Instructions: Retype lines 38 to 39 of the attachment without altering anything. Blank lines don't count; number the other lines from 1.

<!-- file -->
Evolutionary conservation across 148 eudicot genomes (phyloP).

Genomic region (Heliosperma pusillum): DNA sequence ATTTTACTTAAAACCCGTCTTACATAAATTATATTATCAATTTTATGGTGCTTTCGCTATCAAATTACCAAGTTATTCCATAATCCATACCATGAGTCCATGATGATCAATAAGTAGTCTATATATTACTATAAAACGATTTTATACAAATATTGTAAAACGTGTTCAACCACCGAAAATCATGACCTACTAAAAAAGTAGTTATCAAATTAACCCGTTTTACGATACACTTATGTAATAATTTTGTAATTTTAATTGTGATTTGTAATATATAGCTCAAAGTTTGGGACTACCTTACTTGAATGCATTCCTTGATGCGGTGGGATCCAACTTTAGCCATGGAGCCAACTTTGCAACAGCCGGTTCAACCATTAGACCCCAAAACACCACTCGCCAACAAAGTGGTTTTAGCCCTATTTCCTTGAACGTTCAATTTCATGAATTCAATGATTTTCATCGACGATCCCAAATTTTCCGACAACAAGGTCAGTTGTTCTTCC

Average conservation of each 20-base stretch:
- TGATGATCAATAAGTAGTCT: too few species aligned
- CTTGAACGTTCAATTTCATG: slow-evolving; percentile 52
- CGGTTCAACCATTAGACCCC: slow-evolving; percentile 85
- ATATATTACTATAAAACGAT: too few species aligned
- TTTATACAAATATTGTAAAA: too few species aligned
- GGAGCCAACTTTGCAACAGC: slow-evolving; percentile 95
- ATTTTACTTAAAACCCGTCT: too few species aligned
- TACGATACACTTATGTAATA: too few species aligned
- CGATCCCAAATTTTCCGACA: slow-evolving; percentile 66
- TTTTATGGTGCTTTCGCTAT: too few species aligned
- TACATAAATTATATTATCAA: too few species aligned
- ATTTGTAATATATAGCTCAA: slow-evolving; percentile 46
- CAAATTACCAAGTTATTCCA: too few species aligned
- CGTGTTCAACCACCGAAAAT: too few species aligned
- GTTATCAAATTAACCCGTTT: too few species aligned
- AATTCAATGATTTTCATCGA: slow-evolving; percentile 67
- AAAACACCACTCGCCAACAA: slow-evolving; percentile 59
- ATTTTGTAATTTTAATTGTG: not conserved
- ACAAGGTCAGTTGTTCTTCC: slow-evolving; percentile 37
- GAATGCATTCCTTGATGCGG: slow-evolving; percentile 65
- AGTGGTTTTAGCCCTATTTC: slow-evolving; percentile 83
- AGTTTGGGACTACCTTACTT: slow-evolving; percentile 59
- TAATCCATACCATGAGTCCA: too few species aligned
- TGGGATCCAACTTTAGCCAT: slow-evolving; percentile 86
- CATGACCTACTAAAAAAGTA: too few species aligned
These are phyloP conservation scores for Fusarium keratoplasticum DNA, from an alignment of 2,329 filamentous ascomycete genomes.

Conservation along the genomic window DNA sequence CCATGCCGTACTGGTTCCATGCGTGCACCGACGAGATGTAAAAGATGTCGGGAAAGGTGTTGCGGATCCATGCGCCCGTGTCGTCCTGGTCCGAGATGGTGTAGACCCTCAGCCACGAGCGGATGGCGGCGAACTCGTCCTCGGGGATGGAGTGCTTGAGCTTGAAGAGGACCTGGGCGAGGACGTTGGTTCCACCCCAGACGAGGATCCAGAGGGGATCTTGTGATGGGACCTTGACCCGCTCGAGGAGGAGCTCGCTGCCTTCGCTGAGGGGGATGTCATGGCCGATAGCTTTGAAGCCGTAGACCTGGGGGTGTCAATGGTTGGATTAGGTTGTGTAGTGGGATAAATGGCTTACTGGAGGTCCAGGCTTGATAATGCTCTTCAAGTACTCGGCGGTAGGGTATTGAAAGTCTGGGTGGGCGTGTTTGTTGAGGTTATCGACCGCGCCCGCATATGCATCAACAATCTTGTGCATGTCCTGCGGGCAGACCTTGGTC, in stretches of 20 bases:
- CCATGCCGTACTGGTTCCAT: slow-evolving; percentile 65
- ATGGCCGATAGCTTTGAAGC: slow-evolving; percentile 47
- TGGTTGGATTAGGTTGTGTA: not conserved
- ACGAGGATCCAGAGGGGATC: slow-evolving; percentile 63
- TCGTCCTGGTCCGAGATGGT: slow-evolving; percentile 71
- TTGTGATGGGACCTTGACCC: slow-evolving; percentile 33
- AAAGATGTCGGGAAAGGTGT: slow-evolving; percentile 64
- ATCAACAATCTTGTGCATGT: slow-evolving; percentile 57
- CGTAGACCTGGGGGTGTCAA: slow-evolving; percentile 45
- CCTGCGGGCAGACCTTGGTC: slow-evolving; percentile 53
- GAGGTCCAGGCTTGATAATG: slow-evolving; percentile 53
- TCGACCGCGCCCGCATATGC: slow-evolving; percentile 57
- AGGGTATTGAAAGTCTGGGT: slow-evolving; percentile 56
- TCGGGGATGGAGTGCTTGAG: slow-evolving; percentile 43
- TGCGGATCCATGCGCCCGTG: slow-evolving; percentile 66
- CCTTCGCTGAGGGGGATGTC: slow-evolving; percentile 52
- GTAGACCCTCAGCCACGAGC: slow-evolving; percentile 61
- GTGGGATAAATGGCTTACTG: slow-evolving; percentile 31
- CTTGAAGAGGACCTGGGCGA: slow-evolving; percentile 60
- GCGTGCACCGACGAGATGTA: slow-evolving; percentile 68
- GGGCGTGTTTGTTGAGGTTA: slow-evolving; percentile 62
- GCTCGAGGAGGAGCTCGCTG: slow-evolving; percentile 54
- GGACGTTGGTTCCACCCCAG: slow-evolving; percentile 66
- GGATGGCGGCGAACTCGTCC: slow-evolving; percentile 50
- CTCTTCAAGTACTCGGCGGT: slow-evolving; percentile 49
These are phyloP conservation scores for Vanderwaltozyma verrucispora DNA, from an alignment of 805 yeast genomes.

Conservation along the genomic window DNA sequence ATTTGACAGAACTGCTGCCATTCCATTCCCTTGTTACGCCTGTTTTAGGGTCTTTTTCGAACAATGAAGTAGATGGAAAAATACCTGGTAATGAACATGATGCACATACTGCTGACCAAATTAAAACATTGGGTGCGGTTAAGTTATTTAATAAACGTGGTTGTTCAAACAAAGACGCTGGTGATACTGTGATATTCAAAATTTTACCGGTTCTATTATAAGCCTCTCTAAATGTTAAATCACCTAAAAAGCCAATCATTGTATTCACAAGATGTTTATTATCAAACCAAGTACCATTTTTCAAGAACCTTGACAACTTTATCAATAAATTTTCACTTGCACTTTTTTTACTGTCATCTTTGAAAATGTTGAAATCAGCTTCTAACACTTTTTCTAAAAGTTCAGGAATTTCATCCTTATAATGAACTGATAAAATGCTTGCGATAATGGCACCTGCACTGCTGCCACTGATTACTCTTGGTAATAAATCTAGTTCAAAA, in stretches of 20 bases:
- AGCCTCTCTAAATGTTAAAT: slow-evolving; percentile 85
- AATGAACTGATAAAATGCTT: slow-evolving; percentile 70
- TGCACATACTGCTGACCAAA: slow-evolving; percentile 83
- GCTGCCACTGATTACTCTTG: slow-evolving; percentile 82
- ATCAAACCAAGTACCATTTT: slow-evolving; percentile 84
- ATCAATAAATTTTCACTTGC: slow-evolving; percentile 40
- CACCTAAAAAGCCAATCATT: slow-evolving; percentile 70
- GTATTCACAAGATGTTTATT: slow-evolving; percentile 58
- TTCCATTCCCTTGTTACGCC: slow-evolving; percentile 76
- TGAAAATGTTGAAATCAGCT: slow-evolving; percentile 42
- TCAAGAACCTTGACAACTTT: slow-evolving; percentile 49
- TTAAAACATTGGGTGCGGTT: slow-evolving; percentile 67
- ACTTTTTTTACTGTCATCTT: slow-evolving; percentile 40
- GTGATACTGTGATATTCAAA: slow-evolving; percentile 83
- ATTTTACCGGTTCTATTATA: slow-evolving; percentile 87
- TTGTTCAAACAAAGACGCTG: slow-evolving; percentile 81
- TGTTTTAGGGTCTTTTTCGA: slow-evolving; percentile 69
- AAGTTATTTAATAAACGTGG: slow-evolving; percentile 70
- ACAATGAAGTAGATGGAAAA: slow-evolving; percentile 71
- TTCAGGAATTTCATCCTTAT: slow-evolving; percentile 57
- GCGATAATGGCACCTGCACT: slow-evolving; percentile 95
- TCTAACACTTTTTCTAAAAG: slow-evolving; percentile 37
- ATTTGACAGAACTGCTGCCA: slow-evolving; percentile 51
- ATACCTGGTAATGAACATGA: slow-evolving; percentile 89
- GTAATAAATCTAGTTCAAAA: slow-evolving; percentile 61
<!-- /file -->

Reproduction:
- ATCAACAATCTTGTGCATGT: slow-evolving; percentile 57
- CGTAGACCTGGGGGTGTCAA: slow-evolving; percentile 45